“Remote monitoring services are a natural extension of our company’s all-inclusive service and support contracts, which have been designed to eliminate surprises ranging from unplanned downtime to unexpected costs,” says Hedges. “We expect that in the future some customers will elect to ‘self-maintain’ their systems, which will be much easier for them with access to our remote monitoring service option.”
For companies that prefer to hire technicians on-site, OPEX will train them on how to maintain and service the equipment. But given the current challenges faced by the industry in finding enough qualified service technicians, it’s typically more economical to sign a service contract, Hedges adds.
“Whether an operation has an internal service team or not, management still wants to be able to rely on their original equipment manufacturer for support,” adds Tim Buhr, director of field service who oversees OPEX’s service and support network. “Having access to that real-time information helps us evolve preventive maintenance tasks to a more of predictive maintenance task.”
From handheld bar code scanners to smart phones, companies deploying mobile devices to employees (or allowing them to use personal devices on corporate networks) face myriad challenges in ensuring proper use and help-desk level support. With the broad variety of device and operating systems on the market, overtaxed IT departments simply cannot become experts on all of them, says Jay Gordon, vice president of Enterprise Mobile sales for Honeywell Scanning & Mobility.
“Today’s companies want help from third-party experts to drive a world-class support experience for end-users around the clock,” he says, noting particular interest from retailers as well as transportation and logistics organizations. “Remote monitoring of devices offers customers a way to identify and resolve mobility related issues without having physical possession of a mobile device. This reduces end-user downtime, shipping costs and processing time.”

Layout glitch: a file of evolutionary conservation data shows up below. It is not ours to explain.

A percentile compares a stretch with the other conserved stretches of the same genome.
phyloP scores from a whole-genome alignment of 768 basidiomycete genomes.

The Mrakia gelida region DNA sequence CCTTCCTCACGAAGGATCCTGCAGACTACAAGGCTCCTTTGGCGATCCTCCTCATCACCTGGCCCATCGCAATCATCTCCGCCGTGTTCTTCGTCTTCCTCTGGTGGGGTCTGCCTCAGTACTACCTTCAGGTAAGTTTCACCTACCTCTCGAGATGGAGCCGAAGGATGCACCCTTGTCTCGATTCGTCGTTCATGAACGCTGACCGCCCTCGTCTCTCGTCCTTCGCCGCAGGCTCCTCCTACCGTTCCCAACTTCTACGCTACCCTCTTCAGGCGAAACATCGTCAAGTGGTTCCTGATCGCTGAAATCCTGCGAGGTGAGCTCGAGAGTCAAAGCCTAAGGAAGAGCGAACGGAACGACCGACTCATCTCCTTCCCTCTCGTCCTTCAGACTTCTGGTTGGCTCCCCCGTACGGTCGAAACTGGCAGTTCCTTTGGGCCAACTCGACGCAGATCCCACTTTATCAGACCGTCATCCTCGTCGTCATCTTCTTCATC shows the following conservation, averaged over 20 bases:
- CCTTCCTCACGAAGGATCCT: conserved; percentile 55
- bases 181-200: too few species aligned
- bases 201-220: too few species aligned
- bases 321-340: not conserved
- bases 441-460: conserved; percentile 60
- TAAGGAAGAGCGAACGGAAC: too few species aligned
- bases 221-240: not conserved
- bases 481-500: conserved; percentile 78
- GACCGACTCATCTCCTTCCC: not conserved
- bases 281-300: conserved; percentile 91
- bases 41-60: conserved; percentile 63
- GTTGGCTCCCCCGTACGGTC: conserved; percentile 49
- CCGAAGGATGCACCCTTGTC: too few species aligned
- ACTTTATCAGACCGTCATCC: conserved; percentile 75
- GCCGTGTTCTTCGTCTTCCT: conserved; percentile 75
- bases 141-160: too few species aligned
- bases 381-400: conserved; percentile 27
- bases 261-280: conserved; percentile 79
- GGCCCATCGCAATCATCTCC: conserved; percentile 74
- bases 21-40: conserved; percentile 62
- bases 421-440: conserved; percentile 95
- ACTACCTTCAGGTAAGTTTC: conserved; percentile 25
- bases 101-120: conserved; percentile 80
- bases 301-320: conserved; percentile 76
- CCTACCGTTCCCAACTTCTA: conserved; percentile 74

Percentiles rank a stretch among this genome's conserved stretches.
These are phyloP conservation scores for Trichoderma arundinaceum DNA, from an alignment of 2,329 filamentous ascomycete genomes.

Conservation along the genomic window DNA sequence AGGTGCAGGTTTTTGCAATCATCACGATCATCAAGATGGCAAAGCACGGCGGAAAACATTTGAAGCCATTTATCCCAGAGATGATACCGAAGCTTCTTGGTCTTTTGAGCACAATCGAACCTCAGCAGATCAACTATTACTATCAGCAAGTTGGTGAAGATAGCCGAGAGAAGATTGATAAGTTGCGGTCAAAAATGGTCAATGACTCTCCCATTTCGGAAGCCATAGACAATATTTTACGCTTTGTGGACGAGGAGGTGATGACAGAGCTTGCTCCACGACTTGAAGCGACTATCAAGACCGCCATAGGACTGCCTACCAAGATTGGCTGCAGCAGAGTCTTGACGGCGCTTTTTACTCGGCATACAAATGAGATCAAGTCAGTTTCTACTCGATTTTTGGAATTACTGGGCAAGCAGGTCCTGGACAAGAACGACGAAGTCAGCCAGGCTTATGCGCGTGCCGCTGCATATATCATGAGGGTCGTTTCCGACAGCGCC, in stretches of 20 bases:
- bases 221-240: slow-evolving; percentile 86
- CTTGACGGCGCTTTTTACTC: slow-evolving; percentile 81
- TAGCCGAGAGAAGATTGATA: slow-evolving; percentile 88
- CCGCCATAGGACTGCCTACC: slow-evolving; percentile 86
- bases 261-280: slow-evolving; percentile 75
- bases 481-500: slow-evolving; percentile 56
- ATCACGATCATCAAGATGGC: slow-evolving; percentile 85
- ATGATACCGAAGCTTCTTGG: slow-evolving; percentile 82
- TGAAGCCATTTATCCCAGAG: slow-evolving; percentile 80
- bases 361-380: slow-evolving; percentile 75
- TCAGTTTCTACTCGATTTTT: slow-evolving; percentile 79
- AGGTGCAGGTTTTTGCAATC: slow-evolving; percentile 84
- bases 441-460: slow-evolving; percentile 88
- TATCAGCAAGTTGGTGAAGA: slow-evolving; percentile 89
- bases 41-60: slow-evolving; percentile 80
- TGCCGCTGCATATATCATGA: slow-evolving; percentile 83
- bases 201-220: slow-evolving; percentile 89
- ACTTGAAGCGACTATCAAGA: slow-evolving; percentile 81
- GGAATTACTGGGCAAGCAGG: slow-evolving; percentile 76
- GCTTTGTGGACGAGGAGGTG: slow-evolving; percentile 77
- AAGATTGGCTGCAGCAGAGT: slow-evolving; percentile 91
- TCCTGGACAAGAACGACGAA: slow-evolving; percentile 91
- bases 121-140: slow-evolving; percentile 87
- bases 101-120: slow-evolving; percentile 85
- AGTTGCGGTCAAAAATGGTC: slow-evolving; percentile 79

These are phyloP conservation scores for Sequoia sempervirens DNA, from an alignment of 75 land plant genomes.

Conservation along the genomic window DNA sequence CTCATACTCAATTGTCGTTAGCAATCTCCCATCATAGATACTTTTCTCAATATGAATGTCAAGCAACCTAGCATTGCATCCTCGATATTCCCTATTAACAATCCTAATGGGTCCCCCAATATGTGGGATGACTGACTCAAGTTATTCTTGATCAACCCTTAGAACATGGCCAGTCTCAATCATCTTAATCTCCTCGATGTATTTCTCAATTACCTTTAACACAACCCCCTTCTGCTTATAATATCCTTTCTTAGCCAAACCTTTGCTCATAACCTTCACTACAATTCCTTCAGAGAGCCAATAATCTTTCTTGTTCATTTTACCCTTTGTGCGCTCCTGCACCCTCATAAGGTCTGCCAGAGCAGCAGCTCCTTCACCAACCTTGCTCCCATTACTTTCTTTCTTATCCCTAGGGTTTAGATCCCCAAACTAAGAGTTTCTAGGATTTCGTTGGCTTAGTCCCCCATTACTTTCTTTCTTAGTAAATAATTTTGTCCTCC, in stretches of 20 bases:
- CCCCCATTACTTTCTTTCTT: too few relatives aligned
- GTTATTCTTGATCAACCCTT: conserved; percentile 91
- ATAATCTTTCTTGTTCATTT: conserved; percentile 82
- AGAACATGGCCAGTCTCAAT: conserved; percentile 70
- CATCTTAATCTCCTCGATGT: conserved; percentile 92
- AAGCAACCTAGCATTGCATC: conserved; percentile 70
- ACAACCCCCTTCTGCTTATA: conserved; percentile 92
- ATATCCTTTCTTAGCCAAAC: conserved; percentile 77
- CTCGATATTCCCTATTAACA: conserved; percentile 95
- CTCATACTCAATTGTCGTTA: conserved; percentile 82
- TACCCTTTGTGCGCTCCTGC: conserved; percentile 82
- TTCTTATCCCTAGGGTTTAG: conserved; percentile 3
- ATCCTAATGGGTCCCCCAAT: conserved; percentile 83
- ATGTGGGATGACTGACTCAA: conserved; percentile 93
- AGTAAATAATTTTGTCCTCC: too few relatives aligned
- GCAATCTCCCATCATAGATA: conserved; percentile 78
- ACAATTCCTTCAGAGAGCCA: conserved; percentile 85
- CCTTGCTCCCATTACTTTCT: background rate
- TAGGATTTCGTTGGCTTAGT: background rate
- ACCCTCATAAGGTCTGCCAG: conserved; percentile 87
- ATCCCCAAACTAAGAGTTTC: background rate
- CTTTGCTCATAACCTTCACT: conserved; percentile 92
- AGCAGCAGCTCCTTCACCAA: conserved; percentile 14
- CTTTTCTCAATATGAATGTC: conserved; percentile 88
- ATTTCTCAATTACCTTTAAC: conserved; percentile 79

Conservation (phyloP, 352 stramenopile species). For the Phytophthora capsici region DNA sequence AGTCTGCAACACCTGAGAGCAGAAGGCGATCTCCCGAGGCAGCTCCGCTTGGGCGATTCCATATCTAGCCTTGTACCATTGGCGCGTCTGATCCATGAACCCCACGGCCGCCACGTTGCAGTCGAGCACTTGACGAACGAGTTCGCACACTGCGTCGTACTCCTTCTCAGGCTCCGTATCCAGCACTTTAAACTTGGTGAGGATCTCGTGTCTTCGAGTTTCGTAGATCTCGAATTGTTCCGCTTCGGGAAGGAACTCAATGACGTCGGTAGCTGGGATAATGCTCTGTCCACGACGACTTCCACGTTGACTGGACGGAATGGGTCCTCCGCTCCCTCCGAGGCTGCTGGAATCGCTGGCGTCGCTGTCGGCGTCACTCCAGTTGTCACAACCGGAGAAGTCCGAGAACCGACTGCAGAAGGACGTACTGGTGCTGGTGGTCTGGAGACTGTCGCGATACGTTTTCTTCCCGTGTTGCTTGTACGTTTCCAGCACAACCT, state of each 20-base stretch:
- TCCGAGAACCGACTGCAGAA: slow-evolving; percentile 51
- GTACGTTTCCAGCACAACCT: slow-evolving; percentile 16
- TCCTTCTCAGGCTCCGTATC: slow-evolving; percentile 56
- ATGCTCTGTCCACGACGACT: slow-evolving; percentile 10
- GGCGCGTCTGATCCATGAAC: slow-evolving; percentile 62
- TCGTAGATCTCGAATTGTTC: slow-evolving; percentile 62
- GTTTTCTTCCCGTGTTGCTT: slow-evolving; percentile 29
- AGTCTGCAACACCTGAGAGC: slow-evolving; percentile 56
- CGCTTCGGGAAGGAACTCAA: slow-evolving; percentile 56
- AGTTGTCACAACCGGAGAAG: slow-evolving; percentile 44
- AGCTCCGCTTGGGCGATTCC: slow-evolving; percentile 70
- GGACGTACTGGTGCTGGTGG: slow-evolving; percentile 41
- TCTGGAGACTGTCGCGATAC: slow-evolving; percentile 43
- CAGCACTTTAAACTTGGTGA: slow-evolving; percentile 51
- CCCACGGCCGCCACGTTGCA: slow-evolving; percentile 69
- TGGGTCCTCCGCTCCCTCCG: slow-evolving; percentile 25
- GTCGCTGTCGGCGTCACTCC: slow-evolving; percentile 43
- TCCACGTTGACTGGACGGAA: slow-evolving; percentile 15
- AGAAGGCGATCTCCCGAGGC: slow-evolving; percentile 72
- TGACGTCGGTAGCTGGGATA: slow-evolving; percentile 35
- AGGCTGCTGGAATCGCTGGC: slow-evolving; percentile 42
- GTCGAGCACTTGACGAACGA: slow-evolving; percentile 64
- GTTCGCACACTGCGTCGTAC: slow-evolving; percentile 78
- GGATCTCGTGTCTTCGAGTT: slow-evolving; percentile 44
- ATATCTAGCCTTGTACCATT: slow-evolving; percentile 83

Gordon notes that, as an evolving service, remote monitoring of devices is still limited to certain operating systems and often requires an additional investment in software to enable these feature types. However, it can help users manage routine software updates and administration, as well as troubleshooting.
Perhaps of greatest interest to companies who’ve invested in mobile devices as part of a critical business process, remote monitoring answers foundational challenges with the “identification, location and condition of critical assets—where are they now, and what condition are they in questions,” says Randy Martin, senior manager of managed service for Zebra Technologies.
“In a highly distributed environment with as many as 5,000 devices, it’s easy to lose sight of where the assets are within a supply chain. And, it’s tough to track if their batteries are charged and ready for use through an entire shift, or if the device and application are performing optimally for the work being done,” he explains.
Martin says companies relying on their IT departments to mine and share that type of operational data might not be getting the full picture. “We find that IT departments are under considerable pressure from the crush of daily operations, tactical and strategic programs. Remote monitoring by a third party can assist IT departments and operations teams while adding user accountability,” Martin says.
Within the platform used by Zebra’s channel partners are tools to pull data metrics customized to what the user wants to know, explains Martin. “This includes tracking lost, stolen or misplaced devices, as well as utilization information ranging from device power up, to the number of scans per day, to how many times an application was used and more.”
Lift trucks and powered mobile equipment